This week, I decided to seek out alternatives to NetNewsWire, the popular feed reader from NewsGator.
My disenchantment with NetNewsWire began soon after NewsGator updated the app, switching from a private syncing service to Google Reader at the end of August. I didn’t have any trouble migrating my feeds to Google Reader, as some users did. I also didn’t mind that the updated version of the NNW desktop client displayed unobtrusive ads. Hey, it’s free (A paid version is in the works to get rid of the ad; a paid, ad-free version for iPhone is already available).
My problem with NetNewsWire is all about the iPhone app. Before NNW switched to Google Reader, my iPhone app was reliable, quick, and pleasant to use. After I upgraded to the newest version of the free NNW iPhone app, syncing began to take much longer and, more importantly, ceased to function reliably. Sometimes it would sync, sometimes it would not. It drove me crazy. Often, it would appear to sync correctly, but selecting a feed would result in a blank screen or (even more annoying) a blank screen with an embedded advertisement. I put up with this spotty performance for weeks (hoping it would get better, hoping it would be upgraded) before deciding to try something else.
I’m not saying that the NetNewsWire iPhone app is terrible. Based on user comments I’ve read, many people seem to be happy with it. I will say that, in it’s present version, I can’t use it. A reliable feed reader on my iPhone is important to me. This frustration led me to consider other options. Since there are many, many front ends to Google Reader for the iPhone, why not shop around? It was an easy decision. And since I decided to try out something new for my iPhone, I also decided to try out other desktop clients. It was sort of a reverse halo effect.
After sifting through a plethora of reviews for iPhone RSS readers, I decided to go with Byline (from Phantom Fish, current sale price: $3.99). I’m pleased with my choice. The interface is clean and simple. There are many customization settings, the best of which is that I can choose to cache from 25 to 200 feeds for offline viewing (great for subway commuting). I can also set it to cache items only when I’m using Wi-Fi, which is a handy option given I’m on a slow Edge network. Another nice touch is that I can choose to cache Web pages linked to feed posts. I can also read my feeds in landscape mode. It’s worth a look. The one glaring item I’m missing is the ability to mark a folder of feed items (or all items) as ‘read.’ As far as I can tell, I can only mark individual feed items as ‘read.’ A minor annoyance. According to the developer notes in the iTunes store, a new version is due out very shortly which promises to be a ‘major update.’ I’m looking forward to it.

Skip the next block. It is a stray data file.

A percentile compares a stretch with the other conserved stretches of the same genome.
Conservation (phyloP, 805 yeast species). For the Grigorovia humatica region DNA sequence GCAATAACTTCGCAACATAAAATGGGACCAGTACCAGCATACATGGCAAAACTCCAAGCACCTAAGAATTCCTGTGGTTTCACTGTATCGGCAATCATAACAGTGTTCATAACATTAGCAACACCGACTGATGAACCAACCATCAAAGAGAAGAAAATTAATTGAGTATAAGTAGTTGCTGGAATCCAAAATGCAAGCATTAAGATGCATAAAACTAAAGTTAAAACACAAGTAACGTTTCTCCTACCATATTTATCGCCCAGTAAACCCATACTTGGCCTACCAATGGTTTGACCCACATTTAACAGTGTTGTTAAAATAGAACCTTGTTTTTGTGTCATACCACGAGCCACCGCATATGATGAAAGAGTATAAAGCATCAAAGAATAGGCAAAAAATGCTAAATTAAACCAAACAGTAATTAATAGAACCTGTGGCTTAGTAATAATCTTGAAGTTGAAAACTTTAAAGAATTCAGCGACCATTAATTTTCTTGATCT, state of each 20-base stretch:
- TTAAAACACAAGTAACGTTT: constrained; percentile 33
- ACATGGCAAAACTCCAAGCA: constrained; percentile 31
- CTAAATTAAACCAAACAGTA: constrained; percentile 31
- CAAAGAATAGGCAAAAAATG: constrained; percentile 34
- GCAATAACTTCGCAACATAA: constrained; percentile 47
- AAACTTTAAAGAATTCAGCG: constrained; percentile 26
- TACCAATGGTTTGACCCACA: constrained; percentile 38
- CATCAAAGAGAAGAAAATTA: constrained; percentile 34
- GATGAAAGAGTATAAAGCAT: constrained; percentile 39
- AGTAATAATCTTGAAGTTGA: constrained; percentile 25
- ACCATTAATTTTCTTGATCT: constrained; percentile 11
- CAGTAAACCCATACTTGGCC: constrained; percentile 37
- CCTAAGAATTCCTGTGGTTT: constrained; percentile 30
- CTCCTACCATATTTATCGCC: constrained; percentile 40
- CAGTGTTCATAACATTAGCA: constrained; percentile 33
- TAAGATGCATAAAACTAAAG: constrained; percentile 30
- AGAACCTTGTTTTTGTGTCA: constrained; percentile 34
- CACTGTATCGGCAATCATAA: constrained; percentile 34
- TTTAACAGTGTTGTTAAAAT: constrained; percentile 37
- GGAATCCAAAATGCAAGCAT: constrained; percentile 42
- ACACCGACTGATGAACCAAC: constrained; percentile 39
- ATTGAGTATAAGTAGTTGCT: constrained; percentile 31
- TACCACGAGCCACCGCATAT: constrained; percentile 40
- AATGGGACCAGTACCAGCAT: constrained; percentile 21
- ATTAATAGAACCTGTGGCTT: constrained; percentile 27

As for a desktop replacement for NetNewsWire, the vote is still out. I’m currently testing two options: Gruml and feedly.
Gruml, currently in late stages of Beta, looks and operates much like NetNewsWire. The main difference is that Gruml offers more features. It allows me to send an article link from my feeds direct to a variety of social media sites. Or I can send an article direct to MarsEdit, which I find very handy (more blog tool integration is forthcoming). I can also post to Instapaper, my favorite iPhone ‘read it later’ app. More, I can share items and add notes to articles (options currently unavailable with NetNewsWire). So far, I like it. It’s easy on the eyes and is a quick, efficient way to get through a lot of feeds. It’s much easier to look at than Google Reader.
Feedly, on the other hand, is something completely different. It’s a free browser-based aggregation service (available on the Mac for FireFox or Safari) that presents your articles in a pleasant, customizable magazine style. It offers strong social media integration and fancy algorithm-based filtering/recommendations that purportedly improve over time based on reading habits. It’s also highly customizable. I’ve tried these kind of news readers before and never really cared for them, but this one is pretty slick. I vastly prefer it to the iGoogle service. I’m giving it a go. We’ll see if I like it as much a month or so from now.
Meanwhile, I’ve left NetNewsWire behind. I don’t miss it. If you have a suggestion for a killer feed reader for the desktop or iPhone, I’d love to hear about it.